Save Church of Our Lady of the Scapular – St. Stephen interior

Yesterday evening after mass I had the wonderful opportunity to tour Church of Our Lady of the Scapular – St. Stephen located on 28th street between 3rd and Lexington Avenues in Manhattan. The church was built in 1854 by the architect James Renwick Jr., famously known for his work, including but not limited to, the Smithsonian Institution Building, St. Patrick’s Cathedral, Grace Church, Renwick Gallery and the elegantly crumbling Charity and Smallpox Hospital on Roosevelt Island.

Recently the archdiocese decided to merge the parish from this church with another parish, ten blocks away. This would leave the church without a flock. In that state, while the exterior is landmarked, the interior is in danger of being destroyed.

The interior was designed by Constantine Brumidi, whose work, widely appreciated and acknowledged for his artistry, can only be seen at a few places. Such as the U.S. Capitol and Church of Our Lady of the Scapular – St. Stephen.

Time has not been kind to the interior. Water damage, dirt, grime, crudely painted over has covered much of Brumidi’s work. Painstakingly, some of his work has reemerge from the various projects to preserve his work. Sadly that work has stopped as funding has ceased to be provided to continue such efforts.

With the merging of parishes and lack of funding, the interior is exposed to potentially being lost to history. Awareness of the issue is important but also organizations who can find a way to save the interior. Below are pictures I took last night. Let’s save this jewel for generations to come.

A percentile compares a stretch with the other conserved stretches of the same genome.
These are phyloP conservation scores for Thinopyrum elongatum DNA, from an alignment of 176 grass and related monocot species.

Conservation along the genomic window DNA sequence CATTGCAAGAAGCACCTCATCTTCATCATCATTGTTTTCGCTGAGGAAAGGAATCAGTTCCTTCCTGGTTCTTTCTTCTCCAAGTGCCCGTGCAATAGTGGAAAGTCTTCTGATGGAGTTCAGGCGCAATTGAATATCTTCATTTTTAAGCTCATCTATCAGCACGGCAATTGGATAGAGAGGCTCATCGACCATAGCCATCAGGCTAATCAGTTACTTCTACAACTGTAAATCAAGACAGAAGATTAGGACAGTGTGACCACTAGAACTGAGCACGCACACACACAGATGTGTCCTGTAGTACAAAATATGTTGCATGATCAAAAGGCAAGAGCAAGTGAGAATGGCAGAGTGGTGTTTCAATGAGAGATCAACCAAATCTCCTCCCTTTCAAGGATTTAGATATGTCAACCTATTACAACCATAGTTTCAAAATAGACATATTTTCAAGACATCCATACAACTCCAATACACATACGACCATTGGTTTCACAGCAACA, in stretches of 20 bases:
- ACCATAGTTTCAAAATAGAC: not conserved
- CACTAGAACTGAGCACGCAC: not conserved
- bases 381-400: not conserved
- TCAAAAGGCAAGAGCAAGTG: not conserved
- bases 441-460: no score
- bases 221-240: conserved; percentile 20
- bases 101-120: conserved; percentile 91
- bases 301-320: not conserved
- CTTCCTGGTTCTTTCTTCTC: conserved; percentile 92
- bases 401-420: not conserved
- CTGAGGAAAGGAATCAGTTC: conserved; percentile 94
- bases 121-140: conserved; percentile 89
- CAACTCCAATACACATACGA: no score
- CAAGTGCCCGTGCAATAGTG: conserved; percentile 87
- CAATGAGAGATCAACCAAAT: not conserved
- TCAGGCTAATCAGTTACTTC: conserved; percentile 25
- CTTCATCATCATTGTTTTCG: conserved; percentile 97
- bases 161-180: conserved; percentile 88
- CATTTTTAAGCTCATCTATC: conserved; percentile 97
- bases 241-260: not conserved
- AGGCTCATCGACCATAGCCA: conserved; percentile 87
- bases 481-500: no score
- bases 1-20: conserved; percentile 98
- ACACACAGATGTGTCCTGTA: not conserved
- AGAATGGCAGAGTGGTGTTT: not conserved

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This Was Forty

30 minutes is all that separates me from turning 41. No longer can I cling to my late thirties. My feet are firmly into my forties. It was bound to happen. Semi-clean living, working out and a will to live is what got me here. Also luck and fate. Forty wasn’t bad. I learned to get more comfortable with my body and aging. The white hairs don’t bother me as much. Gives me character as some of the women I love tell me. I have matured in relationships. Found my voice professionally and have taken my role in community affairs more seriously. I’m also one who doesn’t put up with bullshit. My main pet peeve. I’ve noticed my penchant for chasing women under 30 has waned. A combination of being an older guy and how I could be considered their fathers is one reason. Other is maturity and life experience. I just can’t keep up with the roaring ’20s. Yes, I have been embracing middle-age. Cheers to hoping it lasts a very long time.

Lost New York

So I came across one if my favorite local haunts and found it had closed after nearly 30 years of existence. Cut down by the all too familiar aggressor: potential sky risers. As I silently mourned the loss of yet another place I called home, I started to think that the New York City I have grown up in and loved is becoming a memory. Sure NYC as with every city needs to evolve, but with each evolution it loses a piece of what made it unique amongst cosmopolitan cities. Farewell Hudson Place, gone too soon has become NYC’s broken record.